Hospital Dr News

One in five NHS doctors were victims of bullying or harassment last year

Bullying and harassment are still common in the NHS and staff say their personal and working lives are seriously affected by it.

That’s the conclusion of a BMA survey, that finds one in five NHS doctors were victims of bullying or harassment last year.

The problem leads to doctors losing confidence, and harms their careers and personal lives, leading them to take time off sick, the report concludes.

The study shows that it’s not just an issue about individual relationships, it’s often a reflection of   pressures in the system, poor working environments, top-down ‘command and control’ leadership, and a culture that accepts such behaviour as the norm.

Its survey of 7,887 doctors of all grades across the UK found that 39% believe that bullying, harassment or undermining behaviour occurs in their main place of work and is a problem.

Of those, 10% said it was “often” a problem while 29% it occurred “sometimes”.

A fifth said they had experienced such behaviour during the past year, but only 33% said they or a colleague had reported incidents to their employer.

The report found:

  • 39% of doctors said they believed there was a problem with bullying, undermining or harassment in their main place of work
  • 65% felt pressure of work was the main reason for bullying taking place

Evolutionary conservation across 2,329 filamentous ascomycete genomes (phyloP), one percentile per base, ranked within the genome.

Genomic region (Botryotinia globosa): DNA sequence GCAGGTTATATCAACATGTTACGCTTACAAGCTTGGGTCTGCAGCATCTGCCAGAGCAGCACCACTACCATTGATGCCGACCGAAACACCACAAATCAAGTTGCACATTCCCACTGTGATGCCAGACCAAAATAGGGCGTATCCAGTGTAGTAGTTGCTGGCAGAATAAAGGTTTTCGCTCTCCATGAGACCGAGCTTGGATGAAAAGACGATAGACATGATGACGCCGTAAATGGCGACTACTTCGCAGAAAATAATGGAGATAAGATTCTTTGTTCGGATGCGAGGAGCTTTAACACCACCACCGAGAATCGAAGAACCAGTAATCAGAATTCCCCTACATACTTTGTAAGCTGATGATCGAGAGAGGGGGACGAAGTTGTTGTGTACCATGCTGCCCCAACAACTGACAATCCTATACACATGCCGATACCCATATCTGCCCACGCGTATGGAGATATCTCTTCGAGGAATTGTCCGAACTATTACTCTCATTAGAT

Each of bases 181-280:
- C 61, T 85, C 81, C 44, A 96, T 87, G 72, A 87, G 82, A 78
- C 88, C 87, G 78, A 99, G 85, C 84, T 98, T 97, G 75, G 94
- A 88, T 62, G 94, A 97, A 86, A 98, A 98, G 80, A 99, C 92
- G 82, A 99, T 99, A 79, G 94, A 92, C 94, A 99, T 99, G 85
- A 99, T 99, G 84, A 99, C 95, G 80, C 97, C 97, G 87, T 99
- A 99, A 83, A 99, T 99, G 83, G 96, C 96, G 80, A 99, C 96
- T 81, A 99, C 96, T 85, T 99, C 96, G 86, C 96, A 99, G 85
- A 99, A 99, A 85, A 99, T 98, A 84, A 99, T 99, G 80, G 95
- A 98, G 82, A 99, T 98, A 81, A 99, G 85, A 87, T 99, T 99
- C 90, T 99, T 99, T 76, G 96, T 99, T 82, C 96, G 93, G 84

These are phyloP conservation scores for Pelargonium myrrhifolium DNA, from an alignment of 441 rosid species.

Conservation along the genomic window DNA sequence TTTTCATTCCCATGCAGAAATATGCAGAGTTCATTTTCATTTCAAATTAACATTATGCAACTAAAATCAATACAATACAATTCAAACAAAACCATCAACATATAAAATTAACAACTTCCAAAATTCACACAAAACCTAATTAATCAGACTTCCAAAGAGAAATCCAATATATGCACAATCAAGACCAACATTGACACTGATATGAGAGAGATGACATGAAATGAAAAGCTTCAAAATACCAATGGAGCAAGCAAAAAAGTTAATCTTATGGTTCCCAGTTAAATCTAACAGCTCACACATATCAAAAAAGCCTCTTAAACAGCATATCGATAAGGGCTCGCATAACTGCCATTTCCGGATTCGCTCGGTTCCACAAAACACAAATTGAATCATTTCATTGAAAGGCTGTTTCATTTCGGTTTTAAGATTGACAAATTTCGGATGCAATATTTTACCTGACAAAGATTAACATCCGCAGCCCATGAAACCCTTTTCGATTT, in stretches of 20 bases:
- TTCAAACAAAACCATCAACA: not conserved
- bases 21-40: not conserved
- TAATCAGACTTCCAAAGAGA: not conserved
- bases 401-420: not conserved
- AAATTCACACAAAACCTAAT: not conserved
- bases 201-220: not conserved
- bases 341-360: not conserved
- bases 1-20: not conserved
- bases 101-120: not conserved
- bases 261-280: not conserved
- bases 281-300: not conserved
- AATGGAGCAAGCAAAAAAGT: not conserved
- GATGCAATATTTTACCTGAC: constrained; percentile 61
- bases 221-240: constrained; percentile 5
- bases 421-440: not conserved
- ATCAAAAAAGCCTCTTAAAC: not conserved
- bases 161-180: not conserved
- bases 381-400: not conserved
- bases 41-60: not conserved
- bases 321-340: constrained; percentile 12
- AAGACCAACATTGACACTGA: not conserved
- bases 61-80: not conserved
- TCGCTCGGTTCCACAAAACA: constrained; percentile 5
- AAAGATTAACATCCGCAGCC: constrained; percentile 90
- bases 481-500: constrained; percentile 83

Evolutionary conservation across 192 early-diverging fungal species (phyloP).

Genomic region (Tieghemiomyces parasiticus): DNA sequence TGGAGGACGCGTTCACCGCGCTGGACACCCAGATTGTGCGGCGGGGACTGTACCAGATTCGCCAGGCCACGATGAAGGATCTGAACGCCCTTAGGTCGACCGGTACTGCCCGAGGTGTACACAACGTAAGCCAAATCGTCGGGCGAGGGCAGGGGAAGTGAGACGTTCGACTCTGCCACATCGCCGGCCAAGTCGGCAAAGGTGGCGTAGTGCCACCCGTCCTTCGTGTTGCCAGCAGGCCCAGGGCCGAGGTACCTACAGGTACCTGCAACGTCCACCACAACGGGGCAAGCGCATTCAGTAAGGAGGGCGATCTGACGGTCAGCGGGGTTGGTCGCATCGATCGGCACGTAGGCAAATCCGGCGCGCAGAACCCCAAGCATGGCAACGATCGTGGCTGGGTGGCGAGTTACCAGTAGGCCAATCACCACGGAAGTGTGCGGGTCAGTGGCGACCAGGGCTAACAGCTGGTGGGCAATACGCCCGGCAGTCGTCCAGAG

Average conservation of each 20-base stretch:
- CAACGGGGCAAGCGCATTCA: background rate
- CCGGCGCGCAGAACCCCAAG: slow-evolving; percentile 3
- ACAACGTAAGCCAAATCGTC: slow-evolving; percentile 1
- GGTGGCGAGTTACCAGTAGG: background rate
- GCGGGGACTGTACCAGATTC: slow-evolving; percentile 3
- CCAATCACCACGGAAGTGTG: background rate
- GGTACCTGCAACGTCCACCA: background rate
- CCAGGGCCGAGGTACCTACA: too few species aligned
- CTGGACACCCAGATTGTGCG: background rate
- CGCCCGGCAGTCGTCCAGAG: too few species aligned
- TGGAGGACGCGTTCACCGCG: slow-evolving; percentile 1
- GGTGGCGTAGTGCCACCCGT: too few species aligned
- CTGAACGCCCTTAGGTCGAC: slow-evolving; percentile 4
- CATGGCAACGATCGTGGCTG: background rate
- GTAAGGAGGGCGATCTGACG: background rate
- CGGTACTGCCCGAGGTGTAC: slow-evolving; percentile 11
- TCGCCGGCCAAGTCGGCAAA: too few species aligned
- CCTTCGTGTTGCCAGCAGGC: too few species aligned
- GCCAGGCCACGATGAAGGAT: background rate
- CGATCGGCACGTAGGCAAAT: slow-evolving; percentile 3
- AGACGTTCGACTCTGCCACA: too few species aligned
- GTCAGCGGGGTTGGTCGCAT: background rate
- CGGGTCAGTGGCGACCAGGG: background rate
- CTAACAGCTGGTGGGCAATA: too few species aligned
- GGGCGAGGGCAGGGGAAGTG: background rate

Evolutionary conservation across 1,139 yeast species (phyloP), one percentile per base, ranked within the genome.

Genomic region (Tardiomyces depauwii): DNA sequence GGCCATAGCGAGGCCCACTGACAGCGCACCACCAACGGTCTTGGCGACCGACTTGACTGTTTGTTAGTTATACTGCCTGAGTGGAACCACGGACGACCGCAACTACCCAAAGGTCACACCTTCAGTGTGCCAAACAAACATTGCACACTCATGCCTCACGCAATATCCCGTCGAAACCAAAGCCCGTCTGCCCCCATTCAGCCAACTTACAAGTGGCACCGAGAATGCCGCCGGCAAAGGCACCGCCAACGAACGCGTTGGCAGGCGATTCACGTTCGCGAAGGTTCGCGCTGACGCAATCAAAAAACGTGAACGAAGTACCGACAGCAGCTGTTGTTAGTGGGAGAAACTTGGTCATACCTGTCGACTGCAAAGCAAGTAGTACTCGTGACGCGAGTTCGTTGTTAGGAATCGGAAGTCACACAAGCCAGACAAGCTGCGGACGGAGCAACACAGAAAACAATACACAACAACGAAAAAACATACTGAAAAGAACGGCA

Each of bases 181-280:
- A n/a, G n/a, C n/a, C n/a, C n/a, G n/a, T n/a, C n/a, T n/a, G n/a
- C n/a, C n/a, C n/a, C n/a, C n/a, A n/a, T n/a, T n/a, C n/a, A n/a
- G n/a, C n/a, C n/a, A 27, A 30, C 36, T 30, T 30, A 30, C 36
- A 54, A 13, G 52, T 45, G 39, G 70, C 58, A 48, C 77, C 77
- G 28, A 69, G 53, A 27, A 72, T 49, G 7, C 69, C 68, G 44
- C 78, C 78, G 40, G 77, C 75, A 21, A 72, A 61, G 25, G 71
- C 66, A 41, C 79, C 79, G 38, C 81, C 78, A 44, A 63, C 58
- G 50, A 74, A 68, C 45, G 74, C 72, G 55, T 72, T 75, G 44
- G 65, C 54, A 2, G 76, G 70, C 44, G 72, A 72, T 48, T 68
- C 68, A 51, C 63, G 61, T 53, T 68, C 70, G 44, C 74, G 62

• 58% felt it was difficult to challenge as behaviour comes from the top.

Dr Anthea Mowat, BMA representative body chair, said: “Bullying in medicine can bring to mind images of a junior doctor being shouted at by a senior, or a surgeon angrily throwing instruments across the room. But the experiences we have heard through the BMA’s bullying and harassment project show it can affect all kinds of doctor and medical student. We know that other staff in the NHS are affected too – one in four according to the NHS staff surveys.

“As well as damaging staff, bullying also impacts on patients and the consequences for patient care and safety are serious. In workplaces where bullying is common, communication and teamwork suffer, and staff are afraid to raise legitimate concerns about patient care or safety.”

Some of the recommended solutions include:

  • Alleviating the system pressures and taking steps to support the development of positive working relationships
  • Displaying compassionate leadership from the very top and developing it throughout the NHS system
  • Embedding human factors understanding in medical selection, education, training and work practices
  • Providing more training and support on giving and receiving effective feedback
Bookmark and Share

Post a Comment

Enter this security code

Submit Comment for Moderation